The Gongs -- a ragtag crew of Ohioans that formed less than a year ago -- were discovered by Momus when he stumbled onto a free concert at Oberlin College. Having been compared to "the lapidary alpine glockenspiel of Webern's Five Pieces for Orchestra" but perhaps closer to Harry Partch doing gamelan, the Gongs' orgy of crisscrossing twang on homemade instruments (from the just-released Rob Reich) fully satisfied the room's collective craving for bumpkin troubadours from outer space.
But it wasn't until Euro-trash gadfly Phiiliip showed up that things got truly bent. Like a Larry Clark model with rabies strutting across the Dior runway, Phiiliip (real name Philip Guichard) pulled off a seductive blend of electro-clash melodies and drum-machine aggro from the long-awaited Pet Cancer. While his new book, The Fevered Sea, is soon to be published by the Black Ice Press, the precocious 20-year-old American musician-writer-artist was contributing to The Village Voice while still in his teens. Not surprisingly, he currently resides in Berlin, where so many musical freaks seem to be incubating these days. Oh, and Phiil, loved the one-sleeved vinyl-bleed jacket . . .
After the evening's parade of curios, there was a palpable need for the highbrow toilet humor of Momus, and the pirate-patched ectomorph drew a throng that befit Spaceland on Saturday night. As long as he was telling us everything we didn't want to know about his penis and the ambiguous pleasure of coming into a girl's mouth, Momus pushed all the right buttons, until a riff on John Ashcroft got a glancing boo. He even graced us with a rejected Pizza Hut commercial he'd composed back in the day, then graciously thanked past shags in "Everyone I Have Ever Slept With." One of his more libidinous devotees uttered sotto voce, "If only I were so lucky." (Andrew Lentz)
at Bar Sinister, July 6
What the fuck is this? In the Transylvanian courtyard of this goth bastion, up jump three blokes in matching black military shirts: gargantuan guitar, tiny drum kit, convulsing front man and no bass. 400 Blows cater to no one: They lay mongrel, punk-spiked indy-metal on the slab and let us love it or leave it, vocalist Skot making no secret of his bemusement at the unlikely surroundings. After a close call with an uncooperative PA, they spew up the rotating, hypnotic sludge of opener "Premature Burial." It's eons before the vocals enter, and when they do they're an unintelligible, sneering rasp, part John Lydon, part -- amid an unwelcome wash of reverb -- Bauhaus.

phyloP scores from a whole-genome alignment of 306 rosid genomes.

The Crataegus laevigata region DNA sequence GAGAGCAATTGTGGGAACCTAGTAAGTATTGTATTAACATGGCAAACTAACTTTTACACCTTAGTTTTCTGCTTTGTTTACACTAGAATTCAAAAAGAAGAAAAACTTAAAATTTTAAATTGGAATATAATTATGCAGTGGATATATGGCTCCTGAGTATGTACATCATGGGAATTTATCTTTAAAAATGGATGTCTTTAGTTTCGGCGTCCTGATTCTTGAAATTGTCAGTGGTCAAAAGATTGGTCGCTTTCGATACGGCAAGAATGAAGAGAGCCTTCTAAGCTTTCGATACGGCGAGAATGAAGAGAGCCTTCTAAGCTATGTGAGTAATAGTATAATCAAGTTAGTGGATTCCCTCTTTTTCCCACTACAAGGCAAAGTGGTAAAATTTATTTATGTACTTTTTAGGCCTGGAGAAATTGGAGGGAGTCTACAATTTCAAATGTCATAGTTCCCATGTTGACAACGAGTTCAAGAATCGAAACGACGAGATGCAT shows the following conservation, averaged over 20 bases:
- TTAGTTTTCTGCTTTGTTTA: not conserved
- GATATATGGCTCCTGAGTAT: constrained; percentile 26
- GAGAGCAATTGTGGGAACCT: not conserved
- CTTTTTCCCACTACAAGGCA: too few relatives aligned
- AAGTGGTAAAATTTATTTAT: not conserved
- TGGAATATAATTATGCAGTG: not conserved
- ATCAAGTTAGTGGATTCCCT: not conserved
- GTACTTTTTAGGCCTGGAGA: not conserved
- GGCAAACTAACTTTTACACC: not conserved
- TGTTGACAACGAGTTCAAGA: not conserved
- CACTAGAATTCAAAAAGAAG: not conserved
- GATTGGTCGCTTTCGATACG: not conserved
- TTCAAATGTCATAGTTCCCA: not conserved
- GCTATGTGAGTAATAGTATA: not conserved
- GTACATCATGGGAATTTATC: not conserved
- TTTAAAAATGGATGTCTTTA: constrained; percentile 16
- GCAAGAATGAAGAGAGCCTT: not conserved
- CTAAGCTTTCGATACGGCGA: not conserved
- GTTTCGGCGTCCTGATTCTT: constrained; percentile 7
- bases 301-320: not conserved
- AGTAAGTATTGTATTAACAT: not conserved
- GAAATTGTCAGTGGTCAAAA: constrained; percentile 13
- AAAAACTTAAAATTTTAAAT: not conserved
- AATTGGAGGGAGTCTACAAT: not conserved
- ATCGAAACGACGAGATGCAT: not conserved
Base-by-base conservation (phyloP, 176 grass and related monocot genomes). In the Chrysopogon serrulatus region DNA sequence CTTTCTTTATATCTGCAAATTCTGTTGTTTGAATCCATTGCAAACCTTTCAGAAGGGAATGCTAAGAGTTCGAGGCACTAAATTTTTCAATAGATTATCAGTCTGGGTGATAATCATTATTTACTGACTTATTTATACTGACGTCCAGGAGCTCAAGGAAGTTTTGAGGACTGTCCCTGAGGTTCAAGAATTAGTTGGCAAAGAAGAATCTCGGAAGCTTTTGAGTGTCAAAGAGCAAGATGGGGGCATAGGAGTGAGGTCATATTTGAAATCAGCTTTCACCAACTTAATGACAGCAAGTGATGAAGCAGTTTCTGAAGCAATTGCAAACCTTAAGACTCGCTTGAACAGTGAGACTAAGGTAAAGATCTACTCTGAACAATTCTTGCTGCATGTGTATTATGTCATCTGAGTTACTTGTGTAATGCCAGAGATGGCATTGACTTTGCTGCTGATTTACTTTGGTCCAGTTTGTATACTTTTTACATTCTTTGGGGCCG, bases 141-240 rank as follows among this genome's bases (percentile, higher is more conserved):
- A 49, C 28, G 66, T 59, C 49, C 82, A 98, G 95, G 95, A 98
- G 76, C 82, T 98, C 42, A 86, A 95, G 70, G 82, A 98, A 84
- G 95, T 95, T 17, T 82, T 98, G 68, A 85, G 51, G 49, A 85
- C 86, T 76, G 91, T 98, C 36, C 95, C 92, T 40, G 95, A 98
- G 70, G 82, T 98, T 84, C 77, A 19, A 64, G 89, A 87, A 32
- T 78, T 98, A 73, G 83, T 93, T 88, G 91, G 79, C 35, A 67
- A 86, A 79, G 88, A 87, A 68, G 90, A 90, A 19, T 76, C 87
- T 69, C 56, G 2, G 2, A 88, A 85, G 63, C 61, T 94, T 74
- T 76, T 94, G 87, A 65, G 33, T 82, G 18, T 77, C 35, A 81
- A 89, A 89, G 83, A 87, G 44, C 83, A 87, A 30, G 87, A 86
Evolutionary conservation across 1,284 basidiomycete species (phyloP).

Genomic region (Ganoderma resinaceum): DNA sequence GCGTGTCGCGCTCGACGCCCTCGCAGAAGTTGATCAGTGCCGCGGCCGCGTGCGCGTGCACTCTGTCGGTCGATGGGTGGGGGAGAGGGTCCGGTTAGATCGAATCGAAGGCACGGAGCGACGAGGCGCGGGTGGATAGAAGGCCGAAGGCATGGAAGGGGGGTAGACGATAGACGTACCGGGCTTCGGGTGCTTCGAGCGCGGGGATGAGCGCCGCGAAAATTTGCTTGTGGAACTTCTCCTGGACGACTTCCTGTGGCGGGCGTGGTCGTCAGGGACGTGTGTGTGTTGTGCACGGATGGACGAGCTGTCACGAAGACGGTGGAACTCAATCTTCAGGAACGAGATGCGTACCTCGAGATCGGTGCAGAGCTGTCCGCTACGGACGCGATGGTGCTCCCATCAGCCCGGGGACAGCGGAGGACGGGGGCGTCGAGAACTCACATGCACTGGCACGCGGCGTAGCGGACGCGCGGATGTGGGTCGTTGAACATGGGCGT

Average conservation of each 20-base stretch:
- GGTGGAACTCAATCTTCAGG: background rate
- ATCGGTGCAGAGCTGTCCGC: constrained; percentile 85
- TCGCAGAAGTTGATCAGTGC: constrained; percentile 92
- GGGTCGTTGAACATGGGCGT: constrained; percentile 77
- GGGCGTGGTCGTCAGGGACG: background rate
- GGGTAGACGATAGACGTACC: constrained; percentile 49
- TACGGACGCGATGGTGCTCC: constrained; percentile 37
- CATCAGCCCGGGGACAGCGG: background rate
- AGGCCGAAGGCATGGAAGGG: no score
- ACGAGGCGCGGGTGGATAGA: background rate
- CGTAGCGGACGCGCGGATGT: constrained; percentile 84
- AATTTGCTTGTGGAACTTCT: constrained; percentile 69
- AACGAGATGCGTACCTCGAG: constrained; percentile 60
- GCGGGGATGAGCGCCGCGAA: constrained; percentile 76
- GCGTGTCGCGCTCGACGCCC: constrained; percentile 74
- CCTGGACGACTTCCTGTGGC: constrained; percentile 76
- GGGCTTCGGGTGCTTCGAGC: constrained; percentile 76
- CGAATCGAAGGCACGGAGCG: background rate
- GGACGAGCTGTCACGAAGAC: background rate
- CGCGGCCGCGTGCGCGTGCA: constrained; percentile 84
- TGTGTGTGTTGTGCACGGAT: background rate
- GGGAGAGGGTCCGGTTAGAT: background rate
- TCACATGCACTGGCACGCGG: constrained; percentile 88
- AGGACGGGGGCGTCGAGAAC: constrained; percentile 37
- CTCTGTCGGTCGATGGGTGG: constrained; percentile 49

"Bull That Killed the Matador"'s unifying bombast -- like most things dark, dense and distorted -- owes much to Sabbath; it's "Iron Man"inspired blasts and breaths juxtaposed against ever-shifting self-flagellating rhythms. Nothing stays still for long in 400 Blows' harsh world, the unpredictable perversions of groove and pace the improbable common ground between death metal and emo-core. Skot squirms through the single-string, bee-in-a-bottle bridge of "The Gods Are Laughing at Us," resembling Kelsey Grammer's disowned, disturbed offspring on his first day at the academy. In a perpetual half-crouch, he wields his mic stand horizontally, Daltrey/ Mercury-style, but more as a punctuating weapon than a mere baton to be twirled.
Though out of place -- Bar Sinister is awash with misfits, but not thisbreed of misfit -- 400 Blows enthrall all assembled for much of their brief assault. The sheer unapologetic enthusiasm, zero-attention-span song structures and waves of bomber-drone guitar crack even the masks of the assembled Manson-spawn, and converts are many by the time the spitting nursery-rhyme verses of "The Bards Must Drink and Junket" close the set. Disconcerting though they are, without those black shirts 400 Blows could be the guy in the next cubicle at your office; in a club where looking outlandish is the norm, the truly fascinating freaks are all onstage tonight. (Paul Rogers)